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How the Donald Trumped Hollywood

November 29, 2016

Donald Trump

You know how after a break-up, every song on the radio seems to be speaking directly to you? Like, you’ll hear Foreigner singing, “I’ve been waiting for a girl like you to come in to my life… ” And you’ll add tearfully, out loud: “And I lost you!”

In the aftermath of the election, I feel like America dumped me. After all those years going with cool cat Barack Obama, how could she leave me for dirty dog Donald Trump? At first, every song on the radio seemed to be commenting on my betrayal: “I wanna be sedated,” “We don’t need no education, we don’t need no thought control… all in all, it’s just another brick in the wall,” “You may be right, I may be crazy, but I just may be the lunatic you’re looking for,” etc.  ad nauseum.

Now it’s seeping into movies. I go to films to try to escape, but everything reminds me of Trump. I’ve already written elsewhere about the post-electoral resonances of Miss Sloane, Arrival, Lion, Loving and Moonlight. Thank God I saw Bad Santa 2 before the election or I’m sure I would’ve viewed the closing-credits montage of a bedridden Tony Cox tormented by being photographed with Billy Bob Thornton’s testicles repeatedly resting on his face as a metaphor for our current predicament.

So I thought: I’ll go see an old movie. A classic that won’t conjure unpleasant thoughts of our contemporary quagmire. Sadly, the movie I picked was The Diary of Anne Frank. Not that it’s a bad film; the 1959 version holds up well, even at three hours, with Alfred Newman’s overture, an intermission, and closing music, as it was shown recently in its roadshow version at NYC’s great temple of cinema Film Forum.

Even though I was sitting next to the tiny and adorable Dr. Ruth Westheimer in the audience, it was the Orange Anus — as Rosie O’Donnell has dubbed him — who kept creeping into my mind. The scenes of the Nazis going house to house to round up Jews and ship them off made me think of the abhorrent Muslim registry proposal and the deportation force Trump promised to deal with undocumented immigrants. And as Anne and her fellow attic-dwellers gathered around the radio to listen to Adolf Hitler’s hateful diatribes, I could hear chilling echoes of the anger that metastasized through Trump’s speeches into our body politic. (I know, comparing someone to the Fuhrer seems like a desperate rhetorical tactic, but in this case, it feels apt.)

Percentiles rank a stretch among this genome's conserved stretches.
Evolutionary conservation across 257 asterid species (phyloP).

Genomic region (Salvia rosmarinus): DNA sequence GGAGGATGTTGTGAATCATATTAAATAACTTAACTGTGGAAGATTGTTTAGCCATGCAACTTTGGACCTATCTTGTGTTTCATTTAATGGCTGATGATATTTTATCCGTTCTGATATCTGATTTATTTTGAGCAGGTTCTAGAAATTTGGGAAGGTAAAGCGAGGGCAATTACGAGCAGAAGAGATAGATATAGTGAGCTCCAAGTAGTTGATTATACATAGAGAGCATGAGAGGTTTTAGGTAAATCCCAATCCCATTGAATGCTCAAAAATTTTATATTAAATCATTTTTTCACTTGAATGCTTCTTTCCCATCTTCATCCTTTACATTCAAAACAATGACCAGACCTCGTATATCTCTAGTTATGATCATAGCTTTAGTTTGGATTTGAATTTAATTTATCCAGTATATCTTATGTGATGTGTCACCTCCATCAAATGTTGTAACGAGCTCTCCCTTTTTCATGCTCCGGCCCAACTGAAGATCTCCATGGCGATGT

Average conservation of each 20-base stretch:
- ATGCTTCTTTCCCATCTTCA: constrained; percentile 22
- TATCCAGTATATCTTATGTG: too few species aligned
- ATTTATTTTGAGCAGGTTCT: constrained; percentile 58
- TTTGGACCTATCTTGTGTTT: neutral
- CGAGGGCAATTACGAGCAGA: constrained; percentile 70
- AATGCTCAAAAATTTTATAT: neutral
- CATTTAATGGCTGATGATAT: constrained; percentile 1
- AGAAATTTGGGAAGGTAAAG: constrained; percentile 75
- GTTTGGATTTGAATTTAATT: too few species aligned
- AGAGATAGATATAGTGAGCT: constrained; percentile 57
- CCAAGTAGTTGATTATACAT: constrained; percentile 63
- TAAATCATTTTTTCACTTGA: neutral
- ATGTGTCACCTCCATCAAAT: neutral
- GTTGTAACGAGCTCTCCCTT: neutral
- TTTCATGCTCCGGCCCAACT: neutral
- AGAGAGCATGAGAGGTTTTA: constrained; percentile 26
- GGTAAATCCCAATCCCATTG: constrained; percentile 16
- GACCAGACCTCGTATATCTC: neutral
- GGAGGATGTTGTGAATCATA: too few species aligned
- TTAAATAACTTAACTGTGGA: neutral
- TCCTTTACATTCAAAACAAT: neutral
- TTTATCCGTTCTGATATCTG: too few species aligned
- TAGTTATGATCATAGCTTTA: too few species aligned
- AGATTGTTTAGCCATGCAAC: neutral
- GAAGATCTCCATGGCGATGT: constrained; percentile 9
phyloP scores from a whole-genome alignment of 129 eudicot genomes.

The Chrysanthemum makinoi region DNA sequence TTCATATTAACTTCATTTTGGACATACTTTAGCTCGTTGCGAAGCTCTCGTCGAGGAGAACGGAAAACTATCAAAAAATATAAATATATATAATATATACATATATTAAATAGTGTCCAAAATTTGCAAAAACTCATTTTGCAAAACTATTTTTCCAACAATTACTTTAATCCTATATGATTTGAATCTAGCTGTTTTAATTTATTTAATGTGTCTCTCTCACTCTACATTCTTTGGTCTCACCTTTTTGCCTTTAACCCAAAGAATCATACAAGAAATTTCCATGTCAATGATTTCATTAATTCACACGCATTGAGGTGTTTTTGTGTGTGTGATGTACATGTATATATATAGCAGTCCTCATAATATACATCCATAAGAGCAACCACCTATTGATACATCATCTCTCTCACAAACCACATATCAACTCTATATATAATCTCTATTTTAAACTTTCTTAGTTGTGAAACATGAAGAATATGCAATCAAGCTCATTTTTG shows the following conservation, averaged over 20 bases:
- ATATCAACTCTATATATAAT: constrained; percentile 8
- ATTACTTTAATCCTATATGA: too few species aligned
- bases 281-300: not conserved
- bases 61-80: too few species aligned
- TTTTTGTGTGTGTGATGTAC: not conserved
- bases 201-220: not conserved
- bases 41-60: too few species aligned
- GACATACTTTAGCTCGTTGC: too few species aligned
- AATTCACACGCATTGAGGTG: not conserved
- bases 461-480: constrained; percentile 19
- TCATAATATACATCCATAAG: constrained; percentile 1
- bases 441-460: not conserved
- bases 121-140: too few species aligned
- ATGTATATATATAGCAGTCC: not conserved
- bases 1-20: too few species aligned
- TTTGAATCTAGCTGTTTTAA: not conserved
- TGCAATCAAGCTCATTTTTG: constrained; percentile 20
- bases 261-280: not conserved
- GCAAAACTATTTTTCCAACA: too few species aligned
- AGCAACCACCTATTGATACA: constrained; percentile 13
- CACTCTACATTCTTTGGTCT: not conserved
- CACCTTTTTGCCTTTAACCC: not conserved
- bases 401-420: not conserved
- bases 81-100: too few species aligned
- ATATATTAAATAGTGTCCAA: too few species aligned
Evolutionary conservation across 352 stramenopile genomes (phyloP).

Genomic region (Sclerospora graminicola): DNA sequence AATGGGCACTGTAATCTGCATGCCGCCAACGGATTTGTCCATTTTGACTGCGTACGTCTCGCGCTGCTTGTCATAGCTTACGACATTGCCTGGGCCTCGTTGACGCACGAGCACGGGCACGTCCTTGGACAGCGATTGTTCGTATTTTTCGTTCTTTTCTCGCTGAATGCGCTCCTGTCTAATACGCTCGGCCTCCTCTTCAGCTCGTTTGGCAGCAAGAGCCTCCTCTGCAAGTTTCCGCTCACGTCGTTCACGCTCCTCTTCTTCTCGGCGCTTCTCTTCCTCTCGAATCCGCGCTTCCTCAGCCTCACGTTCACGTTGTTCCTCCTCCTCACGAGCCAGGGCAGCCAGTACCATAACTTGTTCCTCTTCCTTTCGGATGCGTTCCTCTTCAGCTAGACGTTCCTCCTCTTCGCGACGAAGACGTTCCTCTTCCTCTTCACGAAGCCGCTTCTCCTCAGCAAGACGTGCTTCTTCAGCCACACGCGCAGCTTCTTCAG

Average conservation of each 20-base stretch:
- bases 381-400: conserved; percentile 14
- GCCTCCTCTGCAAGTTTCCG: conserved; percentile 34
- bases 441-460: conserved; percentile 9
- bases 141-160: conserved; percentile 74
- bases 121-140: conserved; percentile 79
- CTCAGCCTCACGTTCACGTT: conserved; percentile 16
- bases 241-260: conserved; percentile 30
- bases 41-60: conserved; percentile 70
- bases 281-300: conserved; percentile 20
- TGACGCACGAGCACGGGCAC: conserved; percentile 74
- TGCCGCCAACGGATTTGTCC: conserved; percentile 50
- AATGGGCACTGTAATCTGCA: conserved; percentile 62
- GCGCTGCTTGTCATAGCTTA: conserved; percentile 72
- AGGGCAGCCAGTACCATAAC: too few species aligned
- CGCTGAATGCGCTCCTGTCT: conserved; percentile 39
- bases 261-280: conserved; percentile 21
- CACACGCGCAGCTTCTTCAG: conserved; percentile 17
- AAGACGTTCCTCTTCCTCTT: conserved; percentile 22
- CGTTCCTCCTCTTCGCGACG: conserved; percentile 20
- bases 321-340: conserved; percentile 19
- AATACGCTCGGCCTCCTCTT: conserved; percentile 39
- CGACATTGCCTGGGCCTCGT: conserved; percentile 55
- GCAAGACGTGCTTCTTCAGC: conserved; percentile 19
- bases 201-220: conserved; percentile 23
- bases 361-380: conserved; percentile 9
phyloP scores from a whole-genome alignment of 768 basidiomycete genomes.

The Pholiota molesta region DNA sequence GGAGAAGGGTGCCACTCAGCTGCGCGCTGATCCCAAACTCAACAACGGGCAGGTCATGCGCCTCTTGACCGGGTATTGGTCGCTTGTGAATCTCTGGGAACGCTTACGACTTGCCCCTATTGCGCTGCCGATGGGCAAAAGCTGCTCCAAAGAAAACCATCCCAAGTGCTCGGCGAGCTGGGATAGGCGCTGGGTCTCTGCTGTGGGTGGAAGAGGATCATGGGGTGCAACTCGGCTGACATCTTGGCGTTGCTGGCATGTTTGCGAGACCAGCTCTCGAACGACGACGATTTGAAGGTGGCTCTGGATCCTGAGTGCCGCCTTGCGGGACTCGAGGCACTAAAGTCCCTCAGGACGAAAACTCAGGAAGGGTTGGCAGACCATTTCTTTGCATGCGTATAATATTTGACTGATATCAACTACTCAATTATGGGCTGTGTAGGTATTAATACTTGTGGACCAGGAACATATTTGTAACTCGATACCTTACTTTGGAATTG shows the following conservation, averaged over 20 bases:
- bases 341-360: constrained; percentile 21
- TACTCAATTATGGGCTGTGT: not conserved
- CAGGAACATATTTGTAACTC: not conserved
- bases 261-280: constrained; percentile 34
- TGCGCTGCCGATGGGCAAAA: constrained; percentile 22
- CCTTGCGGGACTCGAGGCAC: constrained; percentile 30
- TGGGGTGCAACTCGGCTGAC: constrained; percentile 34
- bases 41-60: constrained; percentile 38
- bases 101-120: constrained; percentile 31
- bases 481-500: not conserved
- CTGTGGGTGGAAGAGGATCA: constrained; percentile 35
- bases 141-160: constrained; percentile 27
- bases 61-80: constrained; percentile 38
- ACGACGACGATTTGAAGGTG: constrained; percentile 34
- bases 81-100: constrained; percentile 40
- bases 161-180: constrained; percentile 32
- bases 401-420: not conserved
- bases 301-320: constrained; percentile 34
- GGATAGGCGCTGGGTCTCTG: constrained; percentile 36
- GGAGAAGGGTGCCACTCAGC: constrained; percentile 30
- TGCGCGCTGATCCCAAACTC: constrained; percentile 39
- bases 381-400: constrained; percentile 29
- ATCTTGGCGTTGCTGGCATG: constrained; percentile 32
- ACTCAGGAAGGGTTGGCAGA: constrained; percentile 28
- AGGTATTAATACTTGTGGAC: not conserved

15192511_10154854820439074_8494396090503729347_nIt turns out I wasn’t the only one who felt that way. Before and after the film, Millie Perkins — the unknown model who made a brilliant screen debut as Anne and has only grown lovelier at 80 (she proudly proclaimed her age twice) — did a Q&A with film historian Foster Hirsch and tearfully drew parallels to today’s headlines.

“When you hear Anne say, ‘In spite of everything, I still believe that people are really good at heart,’ doesn’t it make you think about all these things that are going on in the world?” Perkins said. “I hope that idea is still true. I never said that before. I always accepted it. But I hope people are still good at heart, because we’re at a time, as far as I’m concerned, where we’d better start expressing love to each other, because it’s not going to be easy, I don’t think, with the world and what’s going on.”

“I was moved by the film tonight,” she said. “It has something to do with the election we’ve all been through and the nastiness and craziness that’s going on. This film had a different effect on me tonight. Seeing the Jewish people coming down the street with the Nazis following them and taking them away, it makes me think of the refugees. I’m thinking different things seeing this movie tonight I never thought before.”

Finally, she concluded: “I felt confused tonight. It was a different movie to me. I’m very affected by what’s happening in the world. We have to be loving because we’ve got a new President, and there’s no solving the hatred and the anger. We have to be as nice to people as we can possibly be and hope it spreads.”

Anne Frank couldn’t have said it better herself.

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